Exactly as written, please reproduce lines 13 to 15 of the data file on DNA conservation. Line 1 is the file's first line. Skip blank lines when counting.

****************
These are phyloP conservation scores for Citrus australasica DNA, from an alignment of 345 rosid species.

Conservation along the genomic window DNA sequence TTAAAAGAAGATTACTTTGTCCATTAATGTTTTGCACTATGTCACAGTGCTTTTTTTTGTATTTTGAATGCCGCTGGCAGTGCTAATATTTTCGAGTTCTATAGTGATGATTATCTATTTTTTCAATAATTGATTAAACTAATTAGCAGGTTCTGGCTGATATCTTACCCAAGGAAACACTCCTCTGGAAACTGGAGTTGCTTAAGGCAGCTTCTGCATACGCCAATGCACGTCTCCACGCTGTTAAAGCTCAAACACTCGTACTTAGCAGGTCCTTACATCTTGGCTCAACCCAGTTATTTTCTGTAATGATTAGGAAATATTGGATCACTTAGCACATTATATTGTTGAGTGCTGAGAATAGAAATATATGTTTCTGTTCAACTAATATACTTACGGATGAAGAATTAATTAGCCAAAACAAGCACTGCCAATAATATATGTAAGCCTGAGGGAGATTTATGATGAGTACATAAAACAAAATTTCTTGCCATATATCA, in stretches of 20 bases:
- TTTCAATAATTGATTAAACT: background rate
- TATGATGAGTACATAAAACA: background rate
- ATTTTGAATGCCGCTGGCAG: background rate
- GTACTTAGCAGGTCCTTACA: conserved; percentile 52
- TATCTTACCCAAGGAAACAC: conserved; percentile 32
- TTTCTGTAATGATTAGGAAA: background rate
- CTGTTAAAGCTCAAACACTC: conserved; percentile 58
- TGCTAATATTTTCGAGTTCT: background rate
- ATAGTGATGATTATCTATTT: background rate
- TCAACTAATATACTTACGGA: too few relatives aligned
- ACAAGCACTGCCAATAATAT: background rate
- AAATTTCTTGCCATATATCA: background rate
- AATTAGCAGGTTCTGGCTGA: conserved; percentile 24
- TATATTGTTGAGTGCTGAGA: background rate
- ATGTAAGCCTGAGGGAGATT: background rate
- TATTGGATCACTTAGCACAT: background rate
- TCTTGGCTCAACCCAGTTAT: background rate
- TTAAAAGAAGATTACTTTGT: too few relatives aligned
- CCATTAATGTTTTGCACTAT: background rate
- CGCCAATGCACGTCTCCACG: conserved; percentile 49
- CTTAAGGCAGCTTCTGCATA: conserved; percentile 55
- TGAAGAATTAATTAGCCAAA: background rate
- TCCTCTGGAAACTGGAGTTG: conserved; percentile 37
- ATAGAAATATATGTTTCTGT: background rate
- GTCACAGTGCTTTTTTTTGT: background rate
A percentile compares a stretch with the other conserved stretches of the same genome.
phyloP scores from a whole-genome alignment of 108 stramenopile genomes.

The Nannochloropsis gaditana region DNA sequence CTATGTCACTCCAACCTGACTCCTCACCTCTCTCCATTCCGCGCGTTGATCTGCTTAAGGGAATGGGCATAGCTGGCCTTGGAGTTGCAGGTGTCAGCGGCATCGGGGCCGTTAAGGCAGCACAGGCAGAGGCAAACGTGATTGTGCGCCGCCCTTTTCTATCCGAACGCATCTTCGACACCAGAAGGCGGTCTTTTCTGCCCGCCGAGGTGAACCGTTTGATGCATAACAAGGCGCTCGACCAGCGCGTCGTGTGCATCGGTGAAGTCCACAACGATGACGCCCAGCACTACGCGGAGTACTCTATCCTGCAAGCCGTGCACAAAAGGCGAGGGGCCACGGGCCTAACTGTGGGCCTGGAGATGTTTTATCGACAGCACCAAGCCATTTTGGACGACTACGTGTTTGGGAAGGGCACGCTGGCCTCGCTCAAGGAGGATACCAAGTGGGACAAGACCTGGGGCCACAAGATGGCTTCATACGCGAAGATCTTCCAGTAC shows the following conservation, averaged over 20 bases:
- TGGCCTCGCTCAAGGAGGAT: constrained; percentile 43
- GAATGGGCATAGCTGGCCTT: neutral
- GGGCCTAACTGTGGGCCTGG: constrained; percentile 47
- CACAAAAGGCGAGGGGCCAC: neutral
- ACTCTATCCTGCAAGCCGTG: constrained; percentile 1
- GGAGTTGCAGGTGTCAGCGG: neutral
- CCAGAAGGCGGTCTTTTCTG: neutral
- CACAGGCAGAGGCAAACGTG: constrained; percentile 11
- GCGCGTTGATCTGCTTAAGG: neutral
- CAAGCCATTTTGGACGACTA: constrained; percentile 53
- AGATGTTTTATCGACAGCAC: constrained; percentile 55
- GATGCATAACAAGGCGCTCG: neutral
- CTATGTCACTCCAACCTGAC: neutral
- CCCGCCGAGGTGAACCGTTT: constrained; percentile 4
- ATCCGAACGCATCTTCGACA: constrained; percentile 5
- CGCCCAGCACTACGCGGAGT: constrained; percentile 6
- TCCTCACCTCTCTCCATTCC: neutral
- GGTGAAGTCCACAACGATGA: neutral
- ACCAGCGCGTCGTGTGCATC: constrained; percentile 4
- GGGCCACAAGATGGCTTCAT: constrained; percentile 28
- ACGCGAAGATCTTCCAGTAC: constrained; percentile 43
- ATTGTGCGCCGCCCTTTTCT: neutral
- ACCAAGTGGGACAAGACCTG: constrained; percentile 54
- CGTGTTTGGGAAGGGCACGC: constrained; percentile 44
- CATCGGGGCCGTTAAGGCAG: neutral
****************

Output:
- ACAAGCACTGCCAATAATAT: background rate
- AAATTTCTTGCCATATATCA: background rate
- AATTAGCAGGTTCTGGCTGA: conserved; percentile 24